Manifesto: 3 Tips for Adopting a Growth-Hacking Mentality
In the nonprofit sector, we wear a lot of hats. We all do it anyway because we care about the mission. We are a passionate bunch. But let’s face it, despite our passion, we all need to get a lot accomplished with a limited budget and limited time to do so. We also need to recognize that cross-team collaboration is vital to fulfilling the mission.
Enter growth hacking for nonprofits.
You may be asking yourself: What is growth hacking? It sounds like a buzz word.
Growth hacking is a term that was coined in the startup world by a guy named Sean Ellis back in 2010. He is CEO of Growth Hackers if you want to check out the plethora of articles on the subject. He recently released a book called "Hacking Growth," and I recommend you read it, if you want to learn the ins and outs of what growth hacking is and what it is not.
While mostly talked about in the for-profit and startup world, growth hacking is immensely applicable to the nonprofit sector. We just aren’t talking about it much.
Growth hacking recognizes the competitive landscape and is about being agile, driving cross-team collaboration and thinking outside the box with technology to bring value quickly.
In today’s competitive nonprofit landscape, what distinguishes your organization from another with a similar mission? What unique value do you bring? How quickly do you deliver that value to those impacted by or supporting the cause? What are you doing with your marketing and your use of technology to keep up and remain competitive, relevant and agile, ensuring the greatest value to those you impact? How are you talking to each other internally to collaborate and bring this value to your audience quickly?
Our sector does make us feel warm and fuzzy at the end of the day, and while it doesn’t feel warm and fuzzy to think about it, there is competition in nonprofit. There are only so many donors and so many dollars to go around and therefore, the nonprofit sector has to be thinking about ourselves as salespeople, as marketers, and, ultimately, as growth hackers.
So, what can you do to get started with growth hacking today, with limited resources? Here are three tips to nonprofits who want to adopt a growth hacking mentality and stand out from the competition.
Tip No. 1: First and foremost, focus on your donor’s user experience and highlight your value prop to your donors.
From offline to online, if your donors and potential donors have a bad experience with your organization and don’t understand the value you are bringing to the table, they may abandon you and move onto the next organization. User experience encompasses everything from the communications they receive via email, social or snail mail and all the way up to your online donation process or event registration process. Keep your value messaging succinct, and make sure it is extremely clear what your call-to-action is. Evaluate all of the ways you are making the touch points above and ask yourself: Does it work, does it work fast, does it look pretty?
Make sure it is quick and easy to consume or take action and then make sure it looks sharp. Approach it in that order. Because if your donation form looks lovely, but takes three pages of steps to fill out, it doesn’t matter that it’s pretty; people will abandon it because it is long.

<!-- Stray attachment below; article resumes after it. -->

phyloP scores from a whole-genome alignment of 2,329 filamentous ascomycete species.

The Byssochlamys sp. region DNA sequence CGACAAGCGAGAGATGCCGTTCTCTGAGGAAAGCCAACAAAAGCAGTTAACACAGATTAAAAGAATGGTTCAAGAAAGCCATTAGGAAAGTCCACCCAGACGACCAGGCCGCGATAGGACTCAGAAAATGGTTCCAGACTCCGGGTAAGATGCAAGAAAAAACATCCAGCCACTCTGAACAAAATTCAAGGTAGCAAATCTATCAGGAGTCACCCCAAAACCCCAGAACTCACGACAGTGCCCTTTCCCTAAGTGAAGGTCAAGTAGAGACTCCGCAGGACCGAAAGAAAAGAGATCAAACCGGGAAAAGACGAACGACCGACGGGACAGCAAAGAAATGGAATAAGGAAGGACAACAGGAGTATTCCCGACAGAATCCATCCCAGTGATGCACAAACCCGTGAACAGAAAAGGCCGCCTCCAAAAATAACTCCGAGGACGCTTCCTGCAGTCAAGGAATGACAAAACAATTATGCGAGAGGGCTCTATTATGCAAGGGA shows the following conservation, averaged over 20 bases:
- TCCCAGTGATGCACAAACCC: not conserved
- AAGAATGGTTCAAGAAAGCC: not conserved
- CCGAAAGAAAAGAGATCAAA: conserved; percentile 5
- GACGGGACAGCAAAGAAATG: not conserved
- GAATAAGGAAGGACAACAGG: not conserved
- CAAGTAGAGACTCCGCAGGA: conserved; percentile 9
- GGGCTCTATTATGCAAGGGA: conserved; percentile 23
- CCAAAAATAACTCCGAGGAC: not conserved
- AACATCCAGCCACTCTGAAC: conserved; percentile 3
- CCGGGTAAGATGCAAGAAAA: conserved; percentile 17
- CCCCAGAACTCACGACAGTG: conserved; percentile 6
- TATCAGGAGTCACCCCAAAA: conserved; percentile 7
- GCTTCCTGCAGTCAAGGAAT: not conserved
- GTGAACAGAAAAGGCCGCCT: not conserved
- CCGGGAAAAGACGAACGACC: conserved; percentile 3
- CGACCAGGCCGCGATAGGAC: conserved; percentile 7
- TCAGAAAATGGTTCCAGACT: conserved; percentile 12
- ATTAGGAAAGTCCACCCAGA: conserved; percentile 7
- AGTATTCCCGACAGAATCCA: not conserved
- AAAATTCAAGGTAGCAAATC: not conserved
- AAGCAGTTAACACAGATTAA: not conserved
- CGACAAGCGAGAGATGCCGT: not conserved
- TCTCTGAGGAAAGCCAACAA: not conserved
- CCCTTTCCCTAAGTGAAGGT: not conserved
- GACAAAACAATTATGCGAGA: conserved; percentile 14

Tip No. 2: Disrupt your internal silos.
Growth hacking is also about collaboration internally and ensuring that the right hand knows what the left hand is doing. However, a common plague in organizations is the opposite. Often, marketing is doing one thing, development is doing another, IT another thing and so on. It’s possible that while you are all working toward the same mission, your daily, weekly, monthly, quarterly or yearly goals aren’t truly aligned.
Start talking to each other. Set up shared communications calendars or a weekly or bi-weekly meeting for all departments to huddle up, sync up and get aligned. One of the greatest inhibitors to growth is when departments are fractured and not communicating regularly.
Think about a rowing team: If one person is off, it throws the whole boat off. We must disrupt our internal silos and work better together, and that starts with talking to each other. Online collaboration tools, like Google Drive, Basecamp, Trello, Slack, etc., can make it easier to achieve this.
Tip No. 3: If you are afraid of technology, get help from someone who isn’t, try new things and test.
Technology is only as scary as we allow it to be in our minds.Investing time, energy and money can be worrisome—I get it. However, this is the way the world is moving. So, as a sector, we can choose to get on board with automation and learn about how it can help and not hinder us. Or, we can opt out and get left behind.
Therefore, if techy stuff is not your thing, try to find someone who can help you and learn from them. Embracing technology also demands that we test ourselves. Try new things, test new things. If they don’t work, move on, try something else and check that. Eventually, something will move the needle, then you will know that it is resonating with your audience.
Technological advancements continue to move faster and faster. Those who embrace it will grow, and those who do not will become irrelevant. And, in today’s changing technology landscape, trying new things is less expensive, it’s becoming easier, and it can open up a whole new way of bringing value to those impacted by your cause.
Bonus: If you’d like to learn more and get practical tips and tricks on how you can use technology to growth hack, follow my videos at Hacks for Good.